Figuring Out The Boston Red Sox' Rotation

Daniel Bard of the Boston Red Sox throws during a game against the Kansas City .Royals at Kauffman Stadium in Kansas City, Missouri. The Red Sox won 4-3. (Photo by Ed Zurga/Getty Images)

The Red Sox haven't picked up a major starting pitcher for the rotation this year, but do they need to?

Want to make a Red Sox fan cringe? Mention the last three-fifths of the 2011 rotation. Jon Lester and Josh Beckett were doing good work at the top, combining for a 3.32 ERA over nearly 400 innings, but the other three spots in the rotation just couldn't put together anything resembling competence.

Clay Buchholz was productive, but thanks to what was thought to be a muscle strain and turned out to be a stress fracture in his spine, the righty threw just 82 innings. His fastball never reached the heights it had in 2010, and he was both inconsistent and uncomfortable on the mound before finally landing on the disabled list. Despite this, he still put up a 3.48 ERA and had a better K/BB ratio than in 2010 -- there just wasn't enough of it to make up for what his replacements did.

John Lackey had one of the worst seasons in Red Sox history. He had his excuses -- Lackey underwent Tommy John surgery this off-season, and had a cortisone shot for his elbow back in May -- but those frames can't be erased from the box scores. Tim Wakefield was once again below replacement level for the Red Sox, and also fourth on the team in innings despite starting the year as a long reliever. Daisuke Matsuzaka also ended up going under the knife for Tommy John, but not before exploding in a way that would make supernovae jealous.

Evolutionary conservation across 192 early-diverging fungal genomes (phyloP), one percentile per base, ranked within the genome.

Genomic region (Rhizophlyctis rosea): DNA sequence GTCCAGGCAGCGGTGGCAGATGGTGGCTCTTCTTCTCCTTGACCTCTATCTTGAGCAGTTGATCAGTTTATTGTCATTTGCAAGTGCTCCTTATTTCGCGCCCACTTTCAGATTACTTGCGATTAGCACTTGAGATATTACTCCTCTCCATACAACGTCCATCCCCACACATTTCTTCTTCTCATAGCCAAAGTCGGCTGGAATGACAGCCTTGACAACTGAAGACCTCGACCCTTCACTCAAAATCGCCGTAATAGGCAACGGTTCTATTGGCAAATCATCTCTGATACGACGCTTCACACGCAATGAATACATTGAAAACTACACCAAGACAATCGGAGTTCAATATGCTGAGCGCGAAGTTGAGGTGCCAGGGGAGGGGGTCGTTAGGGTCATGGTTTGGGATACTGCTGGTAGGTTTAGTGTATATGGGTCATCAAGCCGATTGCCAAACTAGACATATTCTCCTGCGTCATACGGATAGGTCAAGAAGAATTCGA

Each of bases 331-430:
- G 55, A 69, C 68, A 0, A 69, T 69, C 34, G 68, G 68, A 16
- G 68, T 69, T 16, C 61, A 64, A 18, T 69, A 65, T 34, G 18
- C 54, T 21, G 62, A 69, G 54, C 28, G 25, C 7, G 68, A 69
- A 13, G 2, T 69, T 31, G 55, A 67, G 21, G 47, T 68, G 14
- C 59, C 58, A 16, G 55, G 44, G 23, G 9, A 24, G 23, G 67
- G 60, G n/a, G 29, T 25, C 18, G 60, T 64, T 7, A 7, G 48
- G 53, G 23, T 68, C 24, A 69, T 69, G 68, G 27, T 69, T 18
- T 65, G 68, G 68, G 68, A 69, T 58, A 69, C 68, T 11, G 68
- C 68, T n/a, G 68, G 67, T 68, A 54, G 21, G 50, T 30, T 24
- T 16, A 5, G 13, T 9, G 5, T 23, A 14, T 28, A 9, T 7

Andrew Miller went 6-3 in 2011, but that's a testament to the Red Sox' offense, not his 5.54 ERA and 41 walks in 65 innings. Kyle Weiland had stretches of effectiveness, but generally was a punching bag for his major league opponents after a strong season in Triple-A. Erik Bedard was solid after being acquired at the trade deadline, but took the mound just eight times comprising 38 innings.

This group combined for a 5.66 ERA and 6.38 Run Average over 480 innings pitched. That's basically half the frames the Red Sox got out of their starting pitching for the season, and while that might have cut it for the Rockies more than a decade ago, it's not helping anyone in today's game, where the average ERA is 3.94. The rotation's weaknesses were especially evident in September, when the Red Sox went 7-20 with a 7.08 ERA from starters.

That being said, the 2011 Red Sox missed the playoffs by one game. They were eliminated on the last day of the season, despite more than half of their rotation looking unworthy of their job for even the worst of teams. The shock of September has made it feel like Boston needed to go in to this winter paying whatever price necessary to shore up their rotation, but they haven't -- and probably don't need to.

Buchholz is returning, and was ready to return before the 2011 season ended. Baseball Prospectus's Corey Dawkins, an athletic trainer and sports injury analyst, tells us that, "True stress fractures of the back rarely recur because of an increased focus on mechanics and muscular balance." As Buchholz threw 191 and 177 innings in the two campaigns prior to the stress fracture, that's a potentially huge boost for Boston.